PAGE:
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The Microsoft customer-support employee who had a rape joke told at her expense in front of a massive audience at the E3 video-game conference and an even bigger crowd online has clarified that she did not take offense, which does not change the fact that Microsoft prominently featured a rape reference at the company's biggest presentation for one of its biggest products ever, the Xbox One. And it doesn't appear to be changing the gender roles in the gaming industry either.

"The demo included friendly ad-libbed banter and there was no ill intent," Ashton "Vulcan" Williams tweeted several hours after the Monday exchange on stage in California. "Torin and I are friends," she added, referencing her fellow player in a live demo of Killer Instinct, who, while beating her in the fighting game, said the following: "Just let it happen. It will be over soon." While Williams, a community coordinator for Microsoft, says she doesn't mind the rape joke — she even played along, returning a "Wow, you like this" from her male counterpart by saying, "No, I don't like this" — the smear on Microsoft's year-long campaign for its new gaming console remains. 

At the very least, we're learning on the day after the incident that the rape references weren't written into Microsoft's run of show. "The comments during the KI demo were not scripted," Williams tweeted. Microsoft clarified further in a statement sent to The Atlantic Wire on Tuesday afternoon and attributed to a vice president named Phil Spencer, which reads in part: "[o]ne of our employees made an off the cuff and inappropriate comment while demoing 'Killer Instinct' with another employee. This comment was offensive and we apologize."

Microsoft may not have completely lost its sense of sensitivity — "Bullying and harassment of any kind is not condoned and is taken very seriously," the statement continued — but the nature of the exchange and the alarming reaction to it continues to reveal how rape "jokes" unfold in public, especially in the context of gamer culture, and why that problem is far from solved.

Yes, this is a rape joke. Many who picked up on the Xbox exchange, including commenters on an early story at The Atlantic Wire, still failed to see how the main phrase in question — Just let it happen — constitutes a rape reference. "Cannot see how this I was rape joke. I do believe you are reading way too much into this," wrote one of our commenters, Mighty Viking Hamster. Allow us to explain: One person trying to convince an unwilling person to have sex with them frequently tells the victim to "let it happen" and stay quiet — it's a common enough term that it's often used alongside the "Rape Sloth" meme. That reference, re-blogged again and again, features captions that often contain "alarming threats that are meant to disturb the reader," according to Know Your Meme, "on a similar vein to the Prepare Your Anus and You Gonna Get Raped image macros." In other words: it's linguistic sexual harassment put next to pictures. Here are some other classics from the sickening sloth meme, including "you better stay quiet you slut."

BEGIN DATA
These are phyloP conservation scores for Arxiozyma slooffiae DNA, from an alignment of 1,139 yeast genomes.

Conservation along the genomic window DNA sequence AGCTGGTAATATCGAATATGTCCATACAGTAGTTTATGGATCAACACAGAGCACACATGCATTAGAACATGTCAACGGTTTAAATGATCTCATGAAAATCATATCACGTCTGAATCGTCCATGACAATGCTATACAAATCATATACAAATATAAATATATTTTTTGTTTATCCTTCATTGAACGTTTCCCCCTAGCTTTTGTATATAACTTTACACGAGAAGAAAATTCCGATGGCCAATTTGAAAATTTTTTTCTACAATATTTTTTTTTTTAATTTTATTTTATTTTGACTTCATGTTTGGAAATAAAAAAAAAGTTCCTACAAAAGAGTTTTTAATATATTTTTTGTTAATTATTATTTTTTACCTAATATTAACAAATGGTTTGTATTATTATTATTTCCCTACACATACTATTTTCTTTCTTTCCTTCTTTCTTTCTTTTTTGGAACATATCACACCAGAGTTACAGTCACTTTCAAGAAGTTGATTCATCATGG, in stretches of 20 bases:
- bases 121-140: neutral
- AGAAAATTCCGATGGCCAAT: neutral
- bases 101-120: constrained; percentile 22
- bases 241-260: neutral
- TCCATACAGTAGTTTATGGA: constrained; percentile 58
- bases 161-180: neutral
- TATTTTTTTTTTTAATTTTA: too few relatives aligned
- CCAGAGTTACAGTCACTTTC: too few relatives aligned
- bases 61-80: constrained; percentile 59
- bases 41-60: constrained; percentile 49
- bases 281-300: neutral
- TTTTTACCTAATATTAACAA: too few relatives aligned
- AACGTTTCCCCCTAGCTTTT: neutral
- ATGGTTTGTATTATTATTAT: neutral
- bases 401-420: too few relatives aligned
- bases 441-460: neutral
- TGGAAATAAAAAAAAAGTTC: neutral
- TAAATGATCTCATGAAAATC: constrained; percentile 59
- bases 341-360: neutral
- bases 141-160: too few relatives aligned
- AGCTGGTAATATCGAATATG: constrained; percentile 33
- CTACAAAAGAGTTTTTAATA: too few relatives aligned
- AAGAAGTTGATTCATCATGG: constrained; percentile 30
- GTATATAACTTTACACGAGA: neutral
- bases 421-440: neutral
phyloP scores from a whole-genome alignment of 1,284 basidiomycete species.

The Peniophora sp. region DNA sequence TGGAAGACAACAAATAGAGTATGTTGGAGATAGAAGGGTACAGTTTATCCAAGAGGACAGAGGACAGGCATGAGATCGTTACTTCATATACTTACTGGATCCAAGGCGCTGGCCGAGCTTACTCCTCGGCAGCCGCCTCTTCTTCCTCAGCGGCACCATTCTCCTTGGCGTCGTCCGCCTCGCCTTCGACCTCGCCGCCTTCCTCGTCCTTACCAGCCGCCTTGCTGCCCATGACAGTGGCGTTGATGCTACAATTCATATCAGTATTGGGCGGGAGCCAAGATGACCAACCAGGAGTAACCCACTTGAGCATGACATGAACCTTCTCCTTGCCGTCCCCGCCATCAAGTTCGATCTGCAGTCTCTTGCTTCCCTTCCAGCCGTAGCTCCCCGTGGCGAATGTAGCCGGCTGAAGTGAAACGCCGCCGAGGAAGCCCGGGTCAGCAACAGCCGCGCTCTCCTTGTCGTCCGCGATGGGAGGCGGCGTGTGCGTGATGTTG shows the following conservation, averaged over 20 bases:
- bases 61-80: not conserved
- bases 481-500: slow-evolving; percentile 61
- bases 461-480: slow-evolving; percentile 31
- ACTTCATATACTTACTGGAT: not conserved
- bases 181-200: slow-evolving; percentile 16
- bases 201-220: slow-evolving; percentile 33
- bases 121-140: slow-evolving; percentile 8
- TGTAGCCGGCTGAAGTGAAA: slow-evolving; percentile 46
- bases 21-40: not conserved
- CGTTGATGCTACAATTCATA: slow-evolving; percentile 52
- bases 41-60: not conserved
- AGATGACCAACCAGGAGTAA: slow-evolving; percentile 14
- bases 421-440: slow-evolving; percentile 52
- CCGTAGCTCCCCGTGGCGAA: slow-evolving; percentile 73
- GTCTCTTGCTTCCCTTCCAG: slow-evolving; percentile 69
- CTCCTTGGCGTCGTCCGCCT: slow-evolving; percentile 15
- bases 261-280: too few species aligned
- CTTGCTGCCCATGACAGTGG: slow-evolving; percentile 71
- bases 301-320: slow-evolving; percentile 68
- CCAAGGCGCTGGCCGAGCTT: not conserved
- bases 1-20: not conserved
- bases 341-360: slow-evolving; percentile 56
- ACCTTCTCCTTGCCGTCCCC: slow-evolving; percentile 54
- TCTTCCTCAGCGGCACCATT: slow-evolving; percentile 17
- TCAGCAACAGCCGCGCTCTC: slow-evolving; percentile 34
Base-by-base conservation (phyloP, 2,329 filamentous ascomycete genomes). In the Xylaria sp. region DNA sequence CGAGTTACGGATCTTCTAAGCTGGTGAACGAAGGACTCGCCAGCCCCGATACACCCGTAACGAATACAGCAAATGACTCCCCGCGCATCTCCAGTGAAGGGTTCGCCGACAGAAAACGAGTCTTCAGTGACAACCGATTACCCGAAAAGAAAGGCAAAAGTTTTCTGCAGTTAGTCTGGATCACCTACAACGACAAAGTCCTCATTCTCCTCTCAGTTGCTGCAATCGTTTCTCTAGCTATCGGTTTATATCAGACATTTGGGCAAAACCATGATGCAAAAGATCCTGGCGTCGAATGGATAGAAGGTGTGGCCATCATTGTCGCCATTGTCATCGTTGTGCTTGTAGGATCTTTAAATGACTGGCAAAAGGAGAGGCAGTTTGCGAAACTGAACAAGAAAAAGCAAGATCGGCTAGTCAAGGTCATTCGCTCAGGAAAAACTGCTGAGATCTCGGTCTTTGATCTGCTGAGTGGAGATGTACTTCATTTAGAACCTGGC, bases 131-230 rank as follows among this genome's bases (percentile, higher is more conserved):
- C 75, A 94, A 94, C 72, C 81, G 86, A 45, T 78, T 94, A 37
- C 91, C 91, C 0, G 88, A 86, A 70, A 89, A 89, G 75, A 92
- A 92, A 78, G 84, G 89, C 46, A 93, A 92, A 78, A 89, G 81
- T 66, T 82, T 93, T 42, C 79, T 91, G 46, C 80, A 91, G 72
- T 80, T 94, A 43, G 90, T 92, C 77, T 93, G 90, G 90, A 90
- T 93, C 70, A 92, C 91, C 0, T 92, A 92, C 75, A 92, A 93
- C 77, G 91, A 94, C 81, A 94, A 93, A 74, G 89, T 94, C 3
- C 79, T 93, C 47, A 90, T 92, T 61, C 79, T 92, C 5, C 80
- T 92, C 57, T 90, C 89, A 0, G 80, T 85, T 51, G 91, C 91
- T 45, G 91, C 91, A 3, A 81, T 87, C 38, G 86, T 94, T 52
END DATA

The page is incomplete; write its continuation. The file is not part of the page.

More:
Yes, gamers talk like this all the time. Others responding to the Xbox exchange, particularly on Reddit, note that gamers — even girl gamers — tend to use similar phrasing all the time while playing, which by their logic makes the E3 incident acceptable. Redditor Delta_Hedge writes:

This is considered rape jokes now. they should hear me playing.

  • "im gonna rape you so hard"
  • "youre getting raped"
  • "you just got raped small son"

no homo.

Another Redditor, also a woman, added: "It's a game... Am I actually planning on raping someone? No. Hopefully most people could fight off a 115lb girl if I decided to. Am I afraid of being raped? Absolutely not."

Just because people talk like this all the time does not make it okay — this kind of "smack talk" not only alienates female would-be gamers but also mimics the rampant sexual harassment in gamer culture. Even worse, the Xbox incident unfolded, however off-the-cuff, during a professional presentation for one of the biggest technology companies on earth at the gaming industry's biggest expo. One of the biggest names in gaming should not further alienate woman at a live, recorded event, which brings us to the next point. 

Yes, sexism is still a huge problem in the gaming world. Gamers and the game they play already alienate, harass, and exclude women, something Williams, who did not respond to multiple interview requests from The Atlantic Wire, acknowledged on Twitter:

Williams was one of two women both physically and virtually present at the Killer Instinct demo. Not a single Xbox game featured a female protagonist, as Feminist Frequency pointed out. What's more, a tweet saying as much drew the responses like "stop being retarded and bitchy," "in general men are better at battle rolls and other type battle stuff that (sic) why tomb raider sucked," and "stop pushing your feminist agenda on video games." So maybe Ashton Williams doesn't mind the rape joke because she's so used to putting up with that kind of stuff just to make it in the gamer world. 

This article is from the archive of our partner The Wire.

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